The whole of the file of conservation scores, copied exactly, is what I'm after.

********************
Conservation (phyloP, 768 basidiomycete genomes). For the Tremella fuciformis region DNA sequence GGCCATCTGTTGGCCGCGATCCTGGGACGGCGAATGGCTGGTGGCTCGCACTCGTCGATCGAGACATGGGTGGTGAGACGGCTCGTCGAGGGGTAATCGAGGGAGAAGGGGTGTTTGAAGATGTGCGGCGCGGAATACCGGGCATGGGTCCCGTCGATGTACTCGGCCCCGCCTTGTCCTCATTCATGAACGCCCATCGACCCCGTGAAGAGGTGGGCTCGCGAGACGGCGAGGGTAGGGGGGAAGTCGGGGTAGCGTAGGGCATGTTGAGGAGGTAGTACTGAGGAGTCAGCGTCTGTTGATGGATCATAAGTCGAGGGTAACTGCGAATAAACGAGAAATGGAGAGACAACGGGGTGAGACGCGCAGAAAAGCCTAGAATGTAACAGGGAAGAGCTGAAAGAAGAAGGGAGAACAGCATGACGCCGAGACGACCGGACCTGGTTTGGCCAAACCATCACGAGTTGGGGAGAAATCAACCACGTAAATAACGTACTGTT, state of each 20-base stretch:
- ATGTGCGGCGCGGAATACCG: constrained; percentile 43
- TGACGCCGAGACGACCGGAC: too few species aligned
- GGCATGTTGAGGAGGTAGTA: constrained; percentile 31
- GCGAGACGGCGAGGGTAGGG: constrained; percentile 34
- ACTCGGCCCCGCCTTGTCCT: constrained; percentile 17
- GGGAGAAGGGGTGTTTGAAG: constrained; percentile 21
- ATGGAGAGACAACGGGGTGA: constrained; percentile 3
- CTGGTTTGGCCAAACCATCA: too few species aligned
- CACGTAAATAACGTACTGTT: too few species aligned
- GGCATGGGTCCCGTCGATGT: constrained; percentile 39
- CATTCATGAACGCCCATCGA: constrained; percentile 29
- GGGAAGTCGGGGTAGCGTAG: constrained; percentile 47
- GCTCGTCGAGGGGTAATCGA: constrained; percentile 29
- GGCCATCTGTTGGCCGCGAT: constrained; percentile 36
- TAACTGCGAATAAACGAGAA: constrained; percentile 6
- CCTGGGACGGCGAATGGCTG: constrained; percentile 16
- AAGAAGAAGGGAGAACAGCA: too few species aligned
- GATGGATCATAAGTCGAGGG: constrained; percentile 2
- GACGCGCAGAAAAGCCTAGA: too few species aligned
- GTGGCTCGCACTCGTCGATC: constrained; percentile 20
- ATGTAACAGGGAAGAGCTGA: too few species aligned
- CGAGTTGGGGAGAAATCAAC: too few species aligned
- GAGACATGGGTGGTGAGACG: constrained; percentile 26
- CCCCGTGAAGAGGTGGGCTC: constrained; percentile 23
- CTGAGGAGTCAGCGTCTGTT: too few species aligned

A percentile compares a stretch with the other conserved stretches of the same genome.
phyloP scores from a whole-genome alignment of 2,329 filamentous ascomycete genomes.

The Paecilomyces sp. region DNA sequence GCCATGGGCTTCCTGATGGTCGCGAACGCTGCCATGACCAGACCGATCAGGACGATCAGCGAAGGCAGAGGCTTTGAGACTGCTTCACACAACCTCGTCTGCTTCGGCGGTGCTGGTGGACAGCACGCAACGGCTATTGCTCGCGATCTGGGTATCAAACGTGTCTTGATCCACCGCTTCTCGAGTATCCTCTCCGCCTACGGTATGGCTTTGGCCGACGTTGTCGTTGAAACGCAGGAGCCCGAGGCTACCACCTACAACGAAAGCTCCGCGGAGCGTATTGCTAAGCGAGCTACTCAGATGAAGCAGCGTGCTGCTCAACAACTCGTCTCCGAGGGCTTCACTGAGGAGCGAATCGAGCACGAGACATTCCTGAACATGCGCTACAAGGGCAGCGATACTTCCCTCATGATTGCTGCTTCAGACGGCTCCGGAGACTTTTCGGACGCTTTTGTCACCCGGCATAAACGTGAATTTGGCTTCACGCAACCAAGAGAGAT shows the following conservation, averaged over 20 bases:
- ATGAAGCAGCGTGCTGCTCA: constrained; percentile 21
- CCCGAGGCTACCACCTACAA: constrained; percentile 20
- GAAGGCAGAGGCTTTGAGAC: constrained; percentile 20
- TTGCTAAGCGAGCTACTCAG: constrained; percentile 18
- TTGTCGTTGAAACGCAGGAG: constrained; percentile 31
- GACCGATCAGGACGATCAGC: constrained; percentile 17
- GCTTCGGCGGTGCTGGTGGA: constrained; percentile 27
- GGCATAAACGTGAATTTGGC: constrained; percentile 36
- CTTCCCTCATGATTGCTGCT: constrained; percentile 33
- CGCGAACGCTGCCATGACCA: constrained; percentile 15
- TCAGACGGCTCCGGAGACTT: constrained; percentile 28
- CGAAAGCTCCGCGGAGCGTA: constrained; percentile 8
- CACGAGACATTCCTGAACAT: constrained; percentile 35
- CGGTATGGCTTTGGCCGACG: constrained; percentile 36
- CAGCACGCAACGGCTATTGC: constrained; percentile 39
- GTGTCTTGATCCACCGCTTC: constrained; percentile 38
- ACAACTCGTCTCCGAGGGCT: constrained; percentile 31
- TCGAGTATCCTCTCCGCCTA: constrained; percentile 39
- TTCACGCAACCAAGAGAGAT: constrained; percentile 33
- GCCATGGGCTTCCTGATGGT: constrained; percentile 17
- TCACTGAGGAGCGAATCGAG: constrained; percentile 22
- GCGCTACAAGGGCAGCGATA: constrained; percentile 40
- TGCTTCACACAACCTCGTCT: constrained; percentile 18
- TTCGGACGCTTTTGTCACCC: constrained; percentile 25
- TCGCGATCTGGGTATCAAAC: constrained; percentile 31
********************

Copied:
Conservation (phyloP, 768 basidiomycete genomes). For the Tremella fuciformis region DNA sequence GGCCATCTGTTGGCCGCGATCCTGGGACGGCGAATGGCTGGTGGCTCGCACTCGTCGATCGAGACATGGGTGGTGAGACGGCTCGTCGAGGGGTAATCGAGGGAGAAGGGGTGTTTGAAGATGTGCGGCGCGGAATACCGGGCATGGGTCCCGTCGATGTACTCGGCCCCGCCTTGTCCTCATTCATGAACGCCCATCGACCCCGTGAAGAGGTGGGCTCGCGAGACGGCGAGGGTAGGGGGGAAGTCGGGGTAGCGTAGGGCATGTTGAGGAGGTAGTACTGAGGAGTCAGCGTCTGTTGATGGATCATAAGTCGAGGGTAACTGCGAATAAACGAGAAATGGAGAGACAACGGGGTGAGACGCGCAGAAAAGCCTAGAATGTAACAGGGAAGAGCTGAAAGAAGAAGGGAGAACAGCATGACGCCGAGACGACCGGACCTGGTTTGGCCAAACCATCACGAGTTGGGGAGAAATCAACCACGTAAATAACGTACTGTT, state of each 20-base stretch:
- ATGTGCGGCGCGGAATACCG: constrained; percentile 43
- TGACGCCGAGACGACCGGAC: too few species aligned
- GGCATGTTGAGGAGGTAGTA: constrained; percentile 31
- GCGAGACGGCGAGGGTAGGG: constrained; percentile 34
- ACTCGGCCCCGCCTTGTCCT: constrained; percentile 17
- GGGAGAAGGGGTGTTTGAAG: constrained; percentile 21
- ATGGAGAGACAACGGGGTGA: constrained; percentile 3
- CTGGTTTGGCCAAACCATCA: too few species aligned
- CACGTAAATAACGTACTGTT: too few species aligned
- GGCATGGGTCCCGTCGATGT: constrained; percentile 39
- CATTCATGAACGCCCATCGA: constrained; percentile 29
- GGGAAGTCGGGGTAGCGTAG: constrained; percentile 47
- GCTCGTCGAGGGGTAATCGA: constrained; percentile 29
- GGCCATCTGTTGGCCGCGAT: constrained; percentile 36
- TAACTGCGAATAAACGAGAA: constrained; percentile 6
- CCTGGGACGGCGAATGGCTG: constrained; percentile 16
- AAGAAGAAGGGAGAACAGCA: too few species aligned
- GATGGATCATAAGTCGAGGG: constrained; percentile 2
- GACGCGCAGAAAAGCCTAGA: too few species aligned
- GTGGCTCGCACTCGTCGATC: constrained; percentile 20
- ATGTAACAGGGAAGAGCTGA: too few species aligned
- CGAGTTGGGGAGAAATCAAC: too few species aligned
- GAGACATGGGTGGTGAGACG: constrained; percentile 26
- CCCCGTGAAGAGGTGGGCTC: constrained; percentile 23
- CTGAGGAGTCAGCGTCTGTT: too few species aligned

A percentile compares a stretch with the other conserved stretches of the same genome.
phyloP scores from a whole-genome alignment of 2,329 filamentous ascomycete genomes.

The Paecilomyces sp. region DNA sequence GCCATGGGCTTCCTGATGGTCGCGAACGCTGCCATGACCAGACCGATCAGGACGATCAGCGAAGGCAGAGGCTTTGAGACTGCTTCACACAACCTCGTCTGCTTCGGCGGTGCTGGTGGACAGCACGCAACGGCTATTGCTCGCGATCTGGGTATCAAACGTGTCTTGATCCACCGCTTCTCGAGTATCCTCTCCGCCTACGGTATGGCTTTGGCCGACGTTGTCGTTGAAACGCAGGAGCCCGAGGCTACCACCTACAACGAAAGCTCCGCGGAGCGTATTGCTAAGCGAGCTACTCAGATGAAGCAGCGTGCTGCTCAACAACTCGTCTCCGAGGGCTTCACTGAGGAGCGAATCGAGCACGAGACATTCCTGAACATGCGCTACAAGGGCAGCGATACTTCCCTCATGATTGCTGCTTCAGACGGCTCCGGAGACTTTTCGGACGCTTTTGTCACCCGGCATAAACGTGAATTTGGCTTCACGCAACCAAGAGAGAT shows the following conservation, averaged over 20 bases:
- ATGAAGCAGCGTGCTGCTCA: constrained; percentile 21
- CCCGAGGCTACCACCTACAA: constrained; percentile 20
- GAAGGCAGAGGCTTTGAGAC: constrained; percentile 20
- TTGCTAAGCGAGCTACTCAG: constrained; percentile 18
- TTGTCGTTGAAACGCAGGAG: constrained; percentile 31
- GACCGATCAGGACGATCAGC: constrained; percentile 17
- GCTTCGGCGGTGCTGGTGGA: constrained; percentile 27
- GGCATAAACGTGAATTTGGC: constrained; percentile 36
- CTTCCCTCATGATTGCTGCT: constrained; percentile 33
- CGCGAACGCTGCCATGACCA: constrained; percentile 15
- TCAGACGGCTCCGGAGACTT: constrained; percentile 28
- CGAAAGCTCCGCGGAGCGTA: constrained; percentile 8
- CACGAGACATTCCTGAACAT: constrained; percentile 35
- CGGTATGGCTTTGGCCGACG: constrained; percentile 36
- CAGCACGCAACGGCTATTGC: constrained; percentile 39
- GTGTCTTGATCCACCGCTTC: constrained; percentile 38
- ACAACTCGTCTCCGAGGGCT: constrained; percentile 31
- TCGAGTATCCTCTCCGCCTA: constrained; percentile 39
- TTCACGCAACCAAGAGAGAT: constrained; percentile 33
- GCCATGGGCTTCCTGATGGT: constrained; percentile 17
- TCACTGAGGAGCGAATCGAG: constrained; percentile 22
- GCGCTACAAGGGCAGCGATA: constrained; percentile 40
- TGCTTCACACAACCTCGTCT: constrained; percentile 18
- TTCGGACGCTTTTGTCACCC: constrained; percentile 25
- TCGCGATCTGGGTATCAAAC: constrained; percentile 31